Alibaba has finally settled a long-standing lawsuit against it purporting that the big box retailer had kept its meeting with the Chinese government –concerning the counterfeit products in it’s site– secret before publicizing it in 2014.
The China-based eCommerce retailer later announced in an SEC briefing that settling the lawsuit “doesn’t include an admission that the allegations were true” and will “bring to a close all unsettled lawsuits against Alibaba.”
On to the specifics; the legal claims targeted Alibaba’s initial public offering (IPO) worth a whopping $25bn.
Word has it that the Chinese giant store had met the China’s State Administration for Industry and Commerce (SAIC) two months earlier and faced threats of hefty fines if it did not curb the sales of fake goods on its platform.
What followed were several lawsuits launched against the online retailer insisting it should should have publicized the matter prior to its IPO.
The multiple lawsuits then merged into one Federal Action suit back in 2015. A year later, in June, the US District Court in Manhattan threw away the allegations after finding that Alibaba had shown transparency in its IPO concerning regulatory risks, but some plaintiffs appealed the ruling.
In response to the situation, SAIC then released an official report that claimed less than 40% of the goods sold on Alibaba’s Taobao stores were authentic. The announcement triggered a significant drop in the retailer’s Nasdaq-listed shares –the opening price dropped to $68 from $189.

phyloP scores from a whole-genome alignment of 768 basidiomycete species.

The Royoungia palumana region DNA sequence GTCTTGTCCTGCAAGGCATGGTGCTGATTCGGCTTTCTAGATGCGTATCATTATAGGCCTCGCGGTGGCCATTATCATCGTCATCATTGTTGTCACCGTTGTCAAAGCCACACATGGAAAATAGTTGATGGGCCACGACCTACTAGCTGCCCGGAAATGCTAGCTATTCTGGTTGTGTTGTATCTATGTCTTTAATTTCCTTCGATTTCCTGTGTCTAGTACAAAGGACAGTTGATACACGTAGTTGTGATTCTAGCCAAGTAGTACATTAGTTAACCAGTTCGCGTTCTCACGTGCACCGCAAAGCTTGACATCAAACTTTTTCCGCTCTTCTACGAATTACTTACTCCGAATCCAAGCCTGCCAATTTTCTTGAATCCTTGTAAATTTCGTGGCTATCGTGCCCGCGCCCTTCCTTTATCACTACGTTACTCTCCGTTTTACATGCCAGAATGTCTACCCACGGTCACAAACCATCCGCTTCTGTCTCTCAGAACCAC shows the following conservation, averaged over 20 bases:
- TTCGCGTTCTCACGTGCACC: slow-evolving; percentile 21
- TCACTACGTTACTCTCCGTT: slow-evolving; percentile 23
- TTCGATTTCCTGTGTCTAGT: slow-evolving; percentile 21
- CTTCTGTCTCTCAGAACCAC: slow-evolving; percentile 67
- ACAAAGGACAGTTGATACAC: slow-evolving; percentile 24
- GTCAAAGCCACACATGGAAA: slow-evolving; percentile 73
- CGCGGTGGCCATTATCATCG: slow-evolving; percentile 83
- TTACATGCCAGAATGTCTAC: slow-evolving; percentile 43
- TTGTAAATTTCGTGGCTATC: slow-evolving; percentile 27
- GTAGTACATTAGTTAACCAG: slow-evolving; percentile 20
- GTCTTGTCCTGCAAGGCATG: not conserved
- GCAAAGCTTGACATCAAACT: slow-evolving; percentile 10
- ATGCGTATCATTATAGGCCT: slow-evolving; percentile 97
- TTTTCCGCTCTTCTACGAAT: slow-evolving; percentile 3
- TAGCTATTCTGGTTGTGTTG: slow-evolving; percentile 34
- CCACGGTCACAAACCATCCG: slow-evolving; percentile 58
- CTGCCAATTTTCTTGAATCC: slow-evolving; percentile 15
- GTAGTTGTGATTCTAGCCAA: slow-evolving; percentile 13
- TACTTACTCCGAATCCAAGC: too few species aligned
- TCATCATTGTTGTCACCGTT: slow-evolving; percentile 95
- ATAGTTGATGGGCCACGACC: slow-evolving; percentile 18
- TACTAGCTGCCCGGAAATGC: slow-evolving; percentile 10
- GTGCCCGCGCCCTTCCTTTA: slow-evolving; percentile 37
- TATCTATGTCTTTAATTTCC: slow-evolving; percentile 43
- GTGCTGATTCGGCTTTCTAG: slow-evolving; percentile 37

Alibaba: “The Claims had no legal basis”
Alibaba has maintained it’s grounds claiming that the SAIC report had no legal basis and was eliminated from its website on the same day it was published.
In a bid to deal with fake products, the Chinese retailer has rolled out a number of strategies to try to keep down the numbers of fake listings in it’s platforms, including launching the Alibaba Anti-Counterfeiting Alliance (AACA) that works with brands to enforce it’s crackdown operations.
USTR: Alibaba’s Anti-counterfeits efforts haven’t curbed the listing of fakes
Still, Alibaba’s Taobao featured in the latest US Trade Representative’s (USTR) list of the most Notorious Markets online which it claims are routinely breaching intellectual property (IP) rights.
According to the USTR’s April 25th report; “Though Alibaba is making moves to stop the listing and sale of fake products, market players particularly micro to medium retailers still report high volumes of counterfeits and problems in their takedown attempts.”
Infringing products remains a challenge in ecommerce with large retail platforms like Alibaba struggling to maximize profits while also weeding out bad players. Hopefully, Alibaba’s anti-counterfeits campaigns will protect it from lawsuits in the future.
Author bio: Electronic payments expert Blair Thomas is the co-founder of high risk payment processing company eMerchantBroker. He’s just as passionate about helping businesses get a high risk merchant account as he is with traveling and spending time with his dog Cooper.